Patients could not be randomly assigned to a treatment group until the interventionalists performing CAS and surgeons performing CEA had been certified. The details of certification have been previously described.11–14 The Interventional Management Committee, consisting of a multidisciplinary group of physicians, was responsible for the rigorous 2-step credentialing process of the interventionalists applying for CREST. Candidates were required to submit case studies of up to 30 previous CAS cases, and selection of interventionalists was based on the demonstration of mandatory clinical and technical skills. After approval to join CREST and before enrolling patients in the lead-in phase, interventionalists without previous experience with the study devices were required to participate in a specially designed Carotid Stent Operator Certification Program. The Carotid Stent Operator Certification Program was an intensive didactic program consisting of an overview of the CREST protocol, with strong emphasis on carotid stenting. Training included diagnostic angiography, complex anatomy, postprocedure care, and management of carotid complexities. The participants were in-serviced on the trial devices and given the opportunity to work with bench models. There was at least one case observation using the trial devices.
For surgeons, the Surgical Management Committee used approaches proven successful in the Asymptomatic Carotid Atherosclerosis Study,15 where candidates submitted ≈50 CEA procedures for review before approval for participation in the trial.16 Criteria for approval included performance of >12 CEA procedures per year with complication rates <3% for asymptomatic patients and <5% for symptomatic patients.
There was ongoing monitoring of complications in CREST. Per protocol, the Statistical and Data Management Center informed the CREST Principal Investigator and the Surgical Management Committee or Interventional Management committee the first time a stroke or death occurred at a clinical site, which initiated a watch status. A second death or stroke triggered a potential audit of the site and the individual operator by the appropriate committee. A site visit or additional proctoring might be required. According to the severity and number of events, an individual operator or clinical site could be terminated from participating in the trial. An independent Data and Safety Monitoring Board appointed by the National Institutes of Health met about twice yearly for additional oversight of the study. There were no operators with >2 events. No sites, surgeons, or interventionalists were withdrawn because of untoward complications.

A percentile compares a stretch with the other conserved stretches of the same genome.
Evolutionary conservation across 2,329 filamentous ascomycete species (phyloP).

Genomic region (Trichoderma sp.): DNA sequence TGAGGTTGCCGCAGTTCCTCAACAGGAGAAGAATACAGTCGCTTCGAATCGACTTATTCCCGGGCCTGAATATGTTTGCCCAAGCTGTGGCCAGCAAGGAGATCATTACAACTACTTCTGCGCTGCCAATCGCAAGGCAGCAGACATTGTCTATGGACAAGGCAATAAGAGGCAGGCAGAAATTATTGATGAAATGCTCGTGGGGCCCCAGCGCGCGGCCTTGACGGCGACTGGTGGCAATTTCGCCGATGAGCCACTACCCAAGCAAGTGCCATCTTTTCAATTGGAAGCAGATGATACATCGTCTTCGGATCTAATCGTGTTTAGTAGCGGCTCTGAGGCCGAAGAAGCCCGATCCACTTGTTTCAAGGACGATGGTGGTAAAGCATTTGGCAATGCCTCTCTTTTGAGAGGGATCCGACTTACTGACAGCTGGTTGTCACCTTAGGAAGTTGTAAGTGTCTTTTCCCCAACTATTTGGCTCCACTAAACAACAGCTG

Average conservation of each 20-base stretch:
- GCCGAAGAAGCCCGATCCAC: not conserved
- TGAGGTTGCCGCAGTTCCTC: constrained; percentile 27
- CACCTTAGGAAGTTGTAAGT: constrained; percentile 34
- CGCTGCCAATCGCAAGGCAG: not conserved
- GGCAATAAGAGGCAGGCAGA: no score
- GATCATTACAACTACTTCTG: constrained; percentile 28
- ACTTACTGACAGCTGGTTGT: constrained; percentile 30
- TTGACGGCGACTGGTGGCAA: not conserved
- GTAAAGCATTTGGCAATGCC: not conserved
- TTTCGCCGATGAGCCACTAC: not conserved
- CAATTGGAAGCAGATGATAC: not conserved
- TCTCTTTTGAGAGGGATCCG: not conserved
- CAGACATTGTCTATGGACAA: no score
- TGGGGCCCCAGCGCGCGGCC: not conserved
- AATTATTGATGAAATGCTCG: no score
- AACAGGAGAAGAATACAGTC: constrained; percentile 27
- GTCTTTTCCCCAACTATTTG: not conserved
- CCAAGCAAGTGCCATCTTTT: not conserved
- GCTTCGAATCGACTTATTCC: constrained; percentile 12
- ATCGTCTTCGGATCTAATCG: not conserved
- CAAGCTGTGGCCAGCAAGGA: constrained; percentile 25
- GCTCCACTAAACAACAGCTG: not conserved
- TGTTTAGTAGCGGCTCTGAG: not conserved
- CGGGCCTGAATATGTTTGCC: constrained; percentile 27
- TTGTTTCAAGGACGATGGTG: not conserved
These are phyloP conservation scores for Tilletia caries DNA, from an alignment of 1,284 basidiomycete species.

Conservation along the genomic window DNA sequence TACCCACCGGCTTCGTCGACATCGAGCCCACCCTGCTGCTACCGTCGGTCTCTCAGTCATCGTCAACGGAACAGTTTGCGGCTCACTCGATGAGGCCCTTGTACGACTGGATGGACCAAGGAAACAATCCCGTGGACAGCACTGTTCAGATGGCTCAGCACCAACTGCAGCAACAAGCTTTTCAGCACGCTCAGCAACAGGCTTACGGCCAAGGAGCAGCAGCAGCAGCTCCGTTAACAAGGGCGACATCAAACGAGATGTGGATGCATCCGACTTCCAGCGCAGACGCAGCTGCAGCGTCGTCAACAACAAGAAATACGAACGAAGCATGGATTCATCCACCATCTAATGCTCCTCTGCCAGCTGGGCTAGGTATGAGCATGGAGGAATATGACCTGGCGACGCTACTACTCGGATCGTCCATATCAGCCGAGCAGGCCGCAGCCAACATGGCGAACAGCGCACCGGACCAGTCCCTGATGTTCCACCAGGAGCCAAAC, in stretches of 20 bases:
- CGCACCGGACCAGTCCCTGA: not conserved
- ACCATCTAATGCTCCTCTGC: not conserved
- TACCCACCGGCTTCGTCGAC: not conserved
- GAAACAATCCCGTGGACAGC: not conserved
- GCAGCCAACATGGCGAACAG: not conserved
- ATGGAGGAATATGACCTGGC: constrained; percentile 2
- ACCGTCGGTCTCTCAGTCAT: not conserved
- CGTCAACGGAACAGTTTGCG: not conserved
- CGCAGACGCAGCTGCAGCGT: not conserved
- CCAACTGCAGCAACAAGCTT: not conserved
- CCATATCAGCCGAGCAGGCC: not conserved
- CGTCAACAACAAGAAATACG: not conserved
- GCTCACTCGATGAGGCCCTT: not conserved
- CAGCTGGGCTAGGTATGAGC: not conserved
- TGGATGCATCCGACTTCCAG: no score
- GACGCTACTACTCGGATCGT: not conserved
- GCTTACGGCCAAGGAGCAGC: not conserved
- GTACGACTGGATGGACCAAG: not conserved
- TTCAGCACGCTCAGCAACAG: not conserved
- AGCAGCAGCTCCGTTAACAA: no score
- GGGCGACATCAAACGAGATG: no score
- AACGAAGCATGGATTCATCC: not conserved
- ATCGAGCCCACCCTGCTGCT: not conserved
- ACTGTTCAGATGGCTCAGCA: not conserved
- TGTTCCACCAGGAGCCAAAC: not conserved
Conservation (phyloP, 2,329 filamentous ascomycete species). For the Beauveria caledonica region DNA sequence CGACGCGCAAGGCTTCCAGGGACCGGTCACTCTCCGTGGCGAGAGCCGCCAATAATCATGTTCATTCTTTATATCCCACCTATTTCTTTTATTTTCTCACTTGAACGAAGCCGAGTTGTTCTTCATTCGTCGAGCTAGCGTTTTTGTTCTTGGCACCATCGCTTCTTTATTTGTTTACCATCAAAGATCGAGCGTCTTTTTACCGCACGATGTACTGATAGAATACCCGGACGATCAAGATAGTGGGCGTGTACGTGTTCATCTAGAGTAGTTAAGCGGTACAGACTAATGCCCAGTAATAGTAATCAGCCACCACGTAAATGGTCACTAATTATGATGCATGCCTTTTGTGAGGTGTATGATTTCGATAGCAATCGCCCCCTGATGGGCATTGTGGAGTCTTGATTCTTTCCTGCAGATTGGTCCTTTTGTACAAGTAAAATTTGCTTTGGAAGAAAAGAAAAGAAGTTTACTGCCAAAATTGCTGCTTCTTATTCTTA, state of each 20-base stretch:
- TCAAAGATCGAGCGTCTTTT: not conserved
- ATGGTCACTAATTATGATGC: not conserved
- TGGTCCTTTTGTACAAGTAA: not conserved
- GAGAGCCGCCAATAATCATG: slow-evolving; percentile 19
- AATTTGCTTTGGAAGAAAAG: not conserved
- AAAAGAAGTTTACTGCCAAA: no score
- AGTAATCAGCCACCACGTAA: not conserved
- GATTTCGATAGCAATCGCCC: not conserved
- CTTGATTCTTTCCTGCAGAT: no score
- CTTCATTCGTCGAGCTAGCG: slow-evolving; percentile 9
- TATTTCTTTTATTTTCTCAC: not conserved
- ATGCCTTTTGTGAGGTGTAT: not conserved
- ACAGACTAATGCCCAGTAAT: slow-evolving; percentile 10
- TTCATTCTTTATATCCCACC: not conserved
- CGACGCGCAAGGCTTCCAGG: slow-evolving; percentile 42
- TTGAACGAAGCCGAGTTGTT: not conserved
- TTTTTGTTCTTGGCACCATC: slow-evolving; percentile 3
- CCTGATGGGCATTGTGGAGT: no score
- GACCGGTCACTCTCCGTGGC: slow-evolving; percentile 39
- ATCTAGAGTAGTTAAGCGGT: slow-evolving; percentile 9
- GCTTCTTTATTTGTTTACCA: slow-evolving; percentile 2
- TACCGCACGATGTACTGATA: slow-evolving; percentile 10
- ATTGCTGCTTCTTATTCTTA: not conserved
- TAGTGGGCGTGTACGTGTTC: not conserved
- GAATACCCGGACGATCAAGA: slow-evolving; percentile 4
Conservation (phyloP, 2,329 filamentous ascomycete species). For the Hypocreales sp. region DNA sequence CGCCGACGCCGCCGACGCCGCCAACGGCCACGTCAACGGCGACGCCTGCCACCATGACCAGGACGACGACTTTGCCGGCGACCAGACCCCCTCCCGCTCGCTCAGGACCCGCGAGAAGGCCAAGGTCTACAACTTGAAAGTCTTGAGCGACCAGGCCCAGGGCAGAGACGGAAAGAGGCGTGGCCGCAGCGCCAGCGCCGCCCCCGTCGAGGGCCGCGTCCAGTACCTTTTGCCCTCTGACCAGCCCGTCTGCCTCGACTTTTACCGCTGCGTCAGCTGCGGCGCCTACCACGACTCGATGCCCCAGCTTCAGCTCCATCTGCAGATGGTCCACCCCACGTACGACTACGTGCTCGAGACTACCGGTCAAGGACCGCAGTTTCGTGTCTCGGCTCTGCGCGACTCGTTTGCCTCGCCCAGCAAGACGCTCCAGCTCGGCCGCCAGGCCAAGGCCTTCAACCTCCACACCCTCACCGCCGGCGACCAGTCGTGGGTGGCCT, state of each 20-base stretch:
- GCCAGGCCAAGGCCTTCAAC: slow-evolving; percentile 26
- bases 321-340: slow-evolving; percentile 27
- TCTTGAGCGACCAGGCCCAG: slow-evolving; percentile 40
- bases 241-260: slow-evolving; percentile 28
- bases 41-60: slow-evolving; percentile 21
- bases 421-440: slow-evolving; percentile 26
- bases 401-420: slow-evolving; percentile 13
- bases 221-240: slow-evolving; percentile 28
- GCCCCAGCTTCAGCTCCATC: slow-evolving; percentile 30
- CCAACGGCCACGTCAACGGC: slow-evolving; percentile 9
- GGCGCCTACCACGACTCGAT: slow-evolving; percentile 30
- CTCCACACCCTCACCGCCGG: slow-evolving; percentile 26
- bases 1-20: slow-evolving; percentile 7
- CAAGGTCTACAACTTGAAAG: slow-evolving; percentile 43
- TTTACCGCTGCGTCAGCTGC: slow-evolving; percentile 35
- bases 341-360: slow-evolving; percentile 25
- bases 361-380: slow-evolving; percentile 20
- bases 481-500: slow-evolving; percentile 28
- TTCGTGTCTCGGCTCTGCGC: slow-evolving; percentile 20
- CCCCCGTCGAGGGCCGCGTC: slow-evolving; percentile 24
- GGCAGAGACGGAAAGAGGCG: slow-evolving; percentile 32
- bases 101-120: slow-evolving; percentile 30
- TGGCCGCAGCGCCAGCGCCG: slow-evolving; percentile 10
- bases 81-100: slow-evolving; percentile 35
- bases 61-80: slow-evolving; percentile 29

Participants were randomly assigned to receive either CAS or CEA. Patients randomized to CAS were treated with aspirin and clopidogrel 48 hours before and for 30 days after the procedure. Patients were treated with the RX Acculink Carotid Stent System and, whenever feasible, the RX Accunet Embolic Protection System (Abbott Vascular, Inc, Abbott Park, IL). Patients randomized to CEA received aspirin at least 48 hours before and continued for a year or more. Full details of the protocol have been reported elsewhere.11,12 Procedures were performed only by CREST-certified interventionalists and surgeons.
In CREST, the primary composite end point was any stroke, MI, or death during the periprocedural period or ipsilateral stroke in follow-up. For the purposes of this analysis, CREST centers were divided into tertiles based on the number of patients enrolled into the study, with Group 1 composed of sites each enrolling <25 patients, Group 2 with sites enrolling 25 to 51 patients, and Group 3 with sites enrolling >51 patients. Baseline demographic information for patients in each group was recorded. The number of interventionalists and surgeons was recorded.
Baseline demographics, comorbidities, and procedural information were summarized with descriptive summary statistics. Differences in periprocedural event rates by center enrollment volume for the primary composite end point and its components were compared using logistic regression adjusting for age, sex, and symptomatic status. Comparisons in event rates by center enrollment volume were made separately for each treatment. Tests for linear trend across all 3 volume groups were conducted to assess the significance of the increase in risk per category of change. Clinically, a hazard ratio between 2 and 3 was considered to be important to patients and their physicians. Comparisons within site-volume level by treatment group were then performed, and tests for treatment by volume interactions were conducted.
As previously reported,14 158 interventionalists and 477 surgeons were credentialed in CREST; 2502 patients were randomized, and there was no difference between CAS and CEA in the estimated 4-year rates of the primary outcome (7.2% and 6.8%, respectively; hazard ratio, 1.11; 95% confidence interval [CI], 0.81–1.51; P=0.51).11
Group 1 (853 patients) included 82 sites each enrolling <25 patients; Group 2 (848 patients) included 24 sites enrolling 25 to 51 patients; and Group 3 (801 patients) included 10 sites enrolling >51 patients. Baseline demographic information for each of the 3 groups is listed in Table 1. Patients at centers with higher enrollment volume tended to be older, more likely men, more likely white, and more likely to be symptomatic (P<0.005). There were no other significant differences in baseline risk factors between the groups, except for smoking status (P<0.0001) and days from randomization to treatment (P=0.002; Table 1). In parallel with patient volumes, the number of surgeons and interventionists increased, with nearly double the number of each in Group 3 compared with Group 1 (P<0.001; Table 1).